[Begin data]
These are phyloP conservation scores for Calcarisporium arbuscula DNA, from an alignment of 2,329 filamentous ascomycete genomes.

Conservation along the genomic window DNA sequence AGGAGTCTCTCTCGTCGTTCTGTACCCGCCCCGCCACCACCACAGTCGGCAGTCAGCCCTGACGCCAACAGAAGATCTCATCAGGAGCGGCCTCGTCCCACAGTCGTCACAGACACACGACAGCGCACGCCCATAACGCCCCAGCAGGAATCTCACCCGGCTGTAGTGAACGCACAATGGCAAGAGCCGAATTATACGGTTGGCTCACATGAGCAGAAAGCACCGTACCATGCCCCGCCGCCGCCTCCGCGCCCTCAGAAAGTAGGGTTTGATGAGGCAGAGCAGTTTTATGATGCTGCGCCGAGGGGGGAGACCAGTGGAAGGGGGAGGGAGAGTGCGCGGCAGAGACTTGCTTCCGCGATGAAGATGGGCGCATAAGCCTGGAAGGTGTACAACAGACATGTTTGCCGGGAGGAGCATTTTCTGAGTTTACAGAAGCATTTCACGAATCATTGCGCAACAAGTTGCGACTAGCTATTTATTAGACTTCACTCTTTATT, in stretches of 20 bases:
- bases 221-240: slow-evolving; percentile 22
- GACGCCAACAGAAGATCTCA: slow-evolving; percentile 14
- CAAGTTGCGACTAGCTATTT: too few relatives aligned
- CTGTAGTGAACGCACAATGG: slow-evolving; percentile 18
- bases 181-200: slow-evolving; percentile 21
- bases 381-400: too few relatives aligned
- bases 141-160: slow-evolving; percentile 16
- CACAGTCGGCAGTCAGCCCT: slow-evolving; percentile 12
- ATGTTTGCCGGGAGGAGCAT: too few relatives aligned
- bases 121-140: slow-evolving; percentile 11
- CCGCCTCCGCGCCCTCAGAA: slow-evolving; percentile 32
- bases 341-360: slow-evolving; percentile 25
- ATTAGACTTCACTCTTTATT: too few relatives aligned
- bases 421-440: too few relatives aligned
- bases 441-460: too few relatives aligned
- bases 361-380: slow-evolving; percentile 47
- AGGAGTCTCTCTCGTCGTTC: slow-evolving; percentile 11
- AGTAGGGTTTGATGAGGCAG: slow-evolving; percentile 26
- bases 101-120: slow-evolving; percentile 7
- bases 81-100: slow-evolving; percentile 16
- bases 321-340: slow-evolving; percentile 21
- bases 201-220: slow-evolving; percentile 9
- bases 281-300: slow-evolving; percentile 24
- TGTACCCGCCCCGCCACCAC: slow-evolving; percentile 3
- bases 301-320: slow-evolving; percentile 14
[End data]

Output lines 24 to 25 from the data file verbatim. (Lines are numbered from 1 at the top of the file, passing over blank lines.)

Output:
- bases 201-220: slow-evolving; percentile 9
- bases 281-300: slow-evolving; percentile 24